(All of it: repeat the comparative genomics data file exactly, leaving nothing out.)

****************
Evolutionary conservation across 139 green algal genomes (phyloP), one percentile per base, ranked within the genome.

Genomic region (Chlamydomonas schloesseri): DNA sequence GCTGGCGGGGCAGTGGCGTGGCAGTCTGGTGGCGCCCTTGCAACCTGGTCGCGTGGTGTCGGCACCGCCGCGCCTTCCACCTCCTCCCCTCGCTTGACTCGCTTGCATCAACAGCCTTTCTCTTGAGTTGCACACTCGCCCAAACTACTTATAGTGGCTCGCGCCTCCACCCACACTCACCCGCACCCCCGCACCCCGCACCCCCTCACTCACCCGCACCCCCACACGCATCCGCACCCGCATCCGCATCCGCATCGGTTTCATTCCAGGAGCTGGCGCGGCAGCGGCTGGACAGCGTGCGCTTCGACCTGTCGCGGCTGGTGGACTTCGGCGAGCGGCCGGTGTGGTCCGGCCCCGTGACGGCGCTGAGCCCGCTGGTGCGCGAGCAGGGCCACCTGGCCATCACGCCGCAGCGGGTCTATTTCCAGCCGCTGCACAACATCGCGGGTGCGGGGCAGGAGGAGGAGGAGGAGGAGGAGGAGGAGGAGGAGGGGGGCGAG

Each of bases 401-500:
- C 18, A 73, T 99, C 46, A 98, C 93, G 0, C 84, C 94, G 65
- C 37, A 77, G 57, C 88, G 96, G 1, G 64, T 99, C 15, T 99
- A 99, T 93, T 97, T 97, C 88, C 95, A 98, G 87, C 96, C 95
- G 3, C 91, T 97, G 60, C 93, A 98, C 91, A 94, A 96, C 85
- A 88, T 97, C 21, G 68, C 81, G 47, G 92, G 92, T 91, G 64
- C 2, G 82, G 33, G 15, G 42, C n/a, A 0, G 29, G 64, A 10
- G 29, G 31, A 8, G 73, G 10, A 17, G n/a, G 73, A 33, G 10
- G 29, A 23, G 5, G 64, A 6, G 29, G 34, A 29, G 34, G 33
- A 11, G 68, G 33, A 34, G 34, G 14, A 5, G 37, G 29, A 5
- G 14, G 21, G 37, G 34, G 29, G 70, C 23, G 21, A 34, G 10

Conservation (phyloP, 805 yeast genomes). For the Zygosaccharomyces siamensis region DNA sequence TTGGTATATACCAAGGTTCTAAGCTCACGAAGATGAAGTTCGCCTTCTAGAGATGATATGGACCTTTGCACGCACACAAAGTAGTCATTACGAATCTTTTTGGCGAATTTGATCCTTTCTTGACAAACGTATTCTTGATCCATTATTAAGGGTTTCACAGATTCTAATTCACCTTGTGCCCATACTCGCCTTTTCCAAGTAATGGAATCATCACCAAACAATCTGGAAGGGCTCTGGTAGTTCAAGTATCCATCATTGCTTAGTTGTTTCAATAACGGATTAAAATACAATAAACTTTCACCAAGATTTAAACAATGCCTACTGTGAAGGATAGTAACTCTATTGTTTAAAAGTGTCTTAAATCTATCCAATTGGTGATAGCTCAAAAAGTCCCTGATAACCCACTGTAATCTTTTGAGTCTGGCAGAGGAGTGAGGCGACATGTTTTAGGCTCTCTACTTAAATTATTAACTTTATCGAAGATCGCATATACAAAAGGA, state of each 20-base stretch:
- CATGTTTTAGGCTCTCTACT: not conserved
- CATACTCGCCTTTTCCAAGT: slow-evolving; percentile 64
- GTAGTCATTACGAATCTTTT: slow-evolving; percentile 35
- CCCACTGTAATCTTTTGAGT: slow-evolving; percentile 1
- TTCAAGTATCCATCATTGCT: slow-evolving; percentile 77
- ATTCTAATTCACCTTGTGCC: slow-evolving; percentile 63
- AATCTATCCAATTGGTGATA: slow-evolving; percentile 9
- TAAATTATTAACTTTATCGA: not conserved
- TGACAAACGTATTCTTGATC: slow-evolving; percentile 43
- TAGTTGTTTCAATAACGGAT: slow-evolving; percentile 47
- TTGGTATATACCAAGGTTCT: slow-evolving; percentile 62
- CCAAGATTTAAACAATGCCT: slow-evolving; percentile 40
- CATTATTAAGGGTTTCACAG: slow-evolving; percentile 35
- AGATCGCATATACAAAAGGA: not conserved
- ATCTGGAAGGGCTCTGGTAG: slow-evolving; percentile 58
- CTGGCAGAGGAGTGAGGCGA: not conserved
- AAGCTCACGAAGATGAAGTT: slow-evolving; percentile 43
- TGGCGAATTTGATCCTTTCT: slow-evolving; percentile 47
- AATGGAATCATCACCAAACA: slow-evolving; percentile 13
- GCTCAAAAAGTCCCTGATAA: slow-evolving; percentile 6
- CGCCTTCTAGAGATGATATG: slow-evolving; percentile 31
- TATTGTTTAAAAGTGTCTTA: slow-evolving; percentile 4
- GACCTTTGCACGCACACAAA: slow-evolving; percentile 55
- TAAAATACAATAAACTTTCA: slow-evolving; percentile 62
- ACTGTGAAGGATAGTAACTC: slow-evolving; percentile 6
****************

Evolutionary conservation across 139 green algal genomes (phyloP), one percentile per base, ranked within the genome.

Genomic region (Chlamydomonas schloesseri): DNA sequence GCTGGCGGGGCAGTGGCGTGGCAGTCTGGTGGCGCCCTTGCAACCTGGTCGCGTGGTGTCGGCACCGCCGCGCCTTCCACCTCCTCCCCTCGCTTGACTCGCTTGCATCAACAGCCTTTCTCTTGAGTTGCACACTCGCCCAAACTACTTATAGTGGCTCGCGCCTCCACCCACACTCACCCGCACCCCCGCACCCCGCACCCCCTCACTCACCCGCACCCCCACACGCATCCGCACCCGCATCCGCATCCGCATCGGTTTCATTCCAGGAGCTGGCGCGGCAGCGGCTGGACAGCGTGCGCTTCGACCTGTCGCGGCTGGTGGACTTCGGCGAGCGGCCGGTGTGGTCCGGCCCCGTGACGGCGCTGAGCCCGCTGGTGCGCGAGCAGGGCCACCTGGCCATCACGCCGCAGCGGGTCTATTTCCAGCCGCTGCACAACATCGCGGGTGCGGGGCAGGAGGAGGAGGAGGAGGAGGAGGAGGAGGAGGAGGGGGGCGAG

Each of bases 401-500:
- C 18, A 73, T 99, C 46, A 98, C 93, G 0, C 84, C 94, G 65
- C 37, A 77, G 57, C 88, G 96, G 1, G 64, T 99, C 15, T 99
- A 99, T 93, T 97, T 97, C 88, C 95, A 98, G 87, C 96, C 95
- G 3, C 91, T 97, G 60, C 93, A 98, C 91, A 94, A 96, C 85
- A 88, T 97, C 21, G 68, C 81, G 47, G 92, G 92, T 91, G 64
- C 2, G 82, G 33, G 15, G 42, C n/a, A 0, G 29, G 64, A 10
- G 29, G 31, A 8, G 73, G 10, A 17, G n/a, G 73, A 33, G 10
- G 29, A 23, G 5, G 64, A 6, G 29, G 34, A 29, G 34, G 33
- A 11, G 68, G 33, A 34, G 34, G 14, A 5, G 37, G 29, A 5
- G 14, G 21, G 37, G 34, G 29, G 70, C 23, G 21, A 34, G 10

Conservation (phyloP, 805 yeast genomes). For the Zygosaccharomyces siamensis region DNA sequence TTGGTATATACCAAGGTTCTAAGCTCACGAAGATGAAGTTCGCCTTCTAGAGATGATATGGACCTTTGCACGCACACAAAGTAGTCATTACGAATCTTTTTGGCGAATTTGATCCTTTCTTGACAAACGTATTCTTGATCCATTATTAAGGGTTTCACAGATTCTAATTCACCTTGTGCCCATACTCGCCTTTTCCAAGTAATGGAATCATCACCAAACAATCTGGAAGGGCTCTGGTAGTTCAAGTATCCATCATTGCTTAGTTGTTTCAATAACGGATTAAAATACAATAAACTTTCACCAAGATTTAAACAATGCCTACTGTGAAGGATAGTAACTCTATTGTTTAAAAGTGTCTTAAATCTATCCAATTGGTGATAGCTCAAAAAGTCCCTGATAACCCACTGTAATCTTTTGAGTCTGGCAGAGGAGTGAGGCGACATGTTTTAGGCTCTCTACTTAAATTATTAACTTTATCGAAGATCGCATATACAAAAGGA, state of each 20-base stretch:
- CATGTTTTAGGCTCTCTACT: not conserved
- CATACTCGCCTTTTCCAAGT: slow-evolving; percentile 64
- GTAGTCATTACGAATCTTTT: slow-evolving; percentile 35
- CCCACTGTAATCTTTTGAGT: slow-evolving; percentile 1
- TTCAAGTATCCATCATTGCT: slow-evolving; percentile 77
- ATTCTAATTCACCTTGTGCC: slow-evolving; percentile 63
- AATCTATCCAATTGGTGATA: slow-evolving; percentile 9
- TAAATTATTAACTTTATCGA: not conserved
- TGACAAACGTATTCTTGATC: slow-evolving; percentile 43
- TAGTTGTTTCAATAACGGAT: slow-evolving; percentile 47
- TTGGTATATACCAAGGTTCT: slow-evolving; percentile 62
- CCAAGATTTAAACAATGCCT: slow-evolving; percentile 40
- CATTATTAAGGGTTTCACAG: slow-evolving; percentile 35
- AGATCGCATATACAAAAGGA: not conserved
- ATCTGGAAGGGCTCTGGTAG: slow-evolving; percentile 58
- CTGGCAGAGGAGTGAGGCGA: not conserved
- AAGCTCACGAAGATGAAGTT: slow-evolving; percentile 43
- TGGCGAATTTGATCCTTTCT: slow-evolving; percentile 47
- AATGGAATCATCACCAAACA: slow-evolving; percentile 13
- GCTCAAAAAGTCCCTGATAA: slow-evolving; percentile 6
- CGCCTTCTAGAGATGATATG: slow-evolving; percentile 31
- TATTGTTTAAAAGTGTCTTA: slow-evolving; percentile 4
- GACCTTTGCACGCACACAAA: slow-evolving; percentile 55
- TAAAATACAATAAACTTTCA: slow-evolving; percentile 62
- ACTGTGAAGGATAGTAACTC: slow-evolving; percentile 6